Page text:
High Levels of Anxiety are Associated with High Intuition, Intelligence, and Empathy

/, Personality, Psychology & Mental Health/High Levels of Anxiety are Associated with High Intuition, Intelligence, and Empathy

I am certain that high levels of anxiety come from the ability to retain high levels of both mental and emotional intelligence.

I’ve noticed, the more I think and analyze a situation, the higher my levels of anxiety become. I have often told myself and others this: “I wish I was dumb”. To me, being less intelligent would mean having peace of mind, you know…”Ignorance is bliss” sort of thing. But then I think it over and then come up with even more questions like this one: “How do you categorize intelligence?

Do you see what I mean?

So, to understand the correlation between high levels of anxiety and intelligence, intuition or even empathy, I must first look at each one separately. The objective is to gauge how these characteristics influence emotions and the ability to cope. Maybe there’s something there that can help bring out the best in us.

Intuition

Intuition is something that I have been gifted with from an early age. You might say it came from trauma, which gave me the ability to reason and assess probability more effectively. It’s true that intuition is only making an educated guess based on past experiences, right? It could be more than that. Maybe there’s a slight bit of extra sensory perception involved, and a great deal of anxiety… possibly.

Did you know that people who are diagnosed with anxiety can predict situations 50% more frequently than those who do not have anxiety? It’s true, and so this gives a little insight on how these two relate. I remember speaking before about how being anxious wasn’t all bad and was actually a heightened “fight or flight” instinct.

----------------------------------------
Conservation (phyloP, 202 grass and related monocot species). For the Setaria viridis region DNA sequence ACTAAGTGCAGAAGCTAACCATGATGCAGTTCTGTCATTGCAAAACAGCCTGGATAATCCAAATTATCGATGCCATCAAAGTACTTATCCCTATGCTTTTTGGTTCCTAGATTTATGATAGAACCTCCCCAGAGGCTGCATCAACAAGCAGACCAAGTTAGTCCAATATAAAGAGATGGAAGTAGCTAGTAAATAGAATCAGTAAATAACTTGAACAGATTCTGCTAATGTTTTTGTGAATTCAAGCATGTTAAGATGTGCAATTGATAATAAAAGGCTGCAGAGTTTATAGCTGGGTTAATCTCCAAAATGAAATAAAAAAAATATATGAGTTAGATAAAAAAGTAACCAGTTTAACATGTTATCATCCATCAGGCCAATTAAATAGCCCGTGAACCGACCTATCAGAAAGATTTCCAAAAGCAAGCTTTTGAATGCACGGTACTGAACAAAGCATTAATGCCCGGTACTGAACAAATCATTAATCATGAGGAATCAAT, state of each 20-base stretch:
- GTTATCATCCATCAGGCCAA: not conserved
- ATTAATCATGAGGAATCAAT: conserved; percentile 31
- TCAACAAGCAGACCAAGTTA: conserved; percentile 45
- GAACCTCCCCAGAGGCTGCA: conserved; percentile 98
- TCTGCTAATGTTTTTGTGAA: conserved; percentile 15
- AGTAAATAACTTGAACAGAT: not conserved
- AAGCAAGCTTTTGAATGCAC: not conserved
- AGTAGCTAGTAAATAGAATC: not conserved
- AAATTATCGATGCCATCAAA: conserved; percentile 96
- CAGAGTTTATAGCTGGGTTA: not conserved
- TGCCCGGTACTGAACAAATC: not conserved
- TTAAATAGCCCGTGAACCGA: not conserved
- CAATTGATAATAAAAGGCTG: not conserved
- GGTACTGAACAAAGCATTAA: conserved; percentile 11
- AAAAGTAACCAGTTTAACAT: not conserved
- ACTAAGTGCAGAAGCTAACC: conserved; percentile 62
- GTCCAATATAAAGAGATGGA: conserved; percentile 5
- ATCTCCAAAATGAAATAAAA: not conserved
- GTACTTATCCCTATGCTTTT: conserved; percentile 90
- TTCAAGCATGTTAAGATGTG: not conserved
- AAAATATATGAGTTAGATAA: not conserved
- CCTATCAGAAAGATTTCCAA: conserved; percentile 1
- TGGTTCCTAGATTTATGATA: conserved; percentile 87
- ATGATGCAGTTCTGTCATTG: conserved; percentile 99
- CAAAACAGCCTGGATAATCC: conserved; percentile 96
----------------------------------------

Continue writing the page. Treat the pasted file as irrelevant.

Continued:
Well, it’s not all bad, that’s true, but anxiety and intuition can also cause a state of alarm when nothing is even happening as well. So, basically, you take the good with the bad. But yes, there is a clear connection between high levels of anxiety and intuition.

Intelligence

A study at the Lakehead University in Canada proved that out of 100 students surveyed, those who exhibited higher levels of anxiety indeed had a higher I.Q. In a separate study, two psychiatrists, Tscahi Ein-Dor and Orgad Tal both reported that these students with higher I.Qs were also more alert to dangers in their surroundings. They had heightened senses of smell and hearing.

Now the downside of this, and we know there is a downside, is that intelligent people with high levels of anxiety can sometimes let this anxiety cripple them. Instead of taking action on all these analyzed scenarios in their head, they will sometimes become paralyzed and unable to act at all. No amount of intelligence can override some of the fears concocted by the anxious mind.

Empathy

High levels of anxiety are common in empathy as well. The reason this rings true is that empathy means being able to feel what other people feel in such a heightened way that you find yourself wanting to “save the world”. Of course, you know you cannot save the entire world and that, in turn, makes you depressed. Being empathic carries a boat-load of responsibilities, at least that’s what you think. It’s important that you try to understand and walk in someone else’s shoes, right?

The connection between anxiety and empathy is strong because of the desire to always want to make things better. Sometimes, personally, I even try to understand how the turtle feels when it crosses the road, and even when I’m in a hurry, I will stop and help him across. If there are three turtles crossing the road in different locations, on a particular day, I will be late. Then I will worry about whether or not they wish to cross back again. sigh…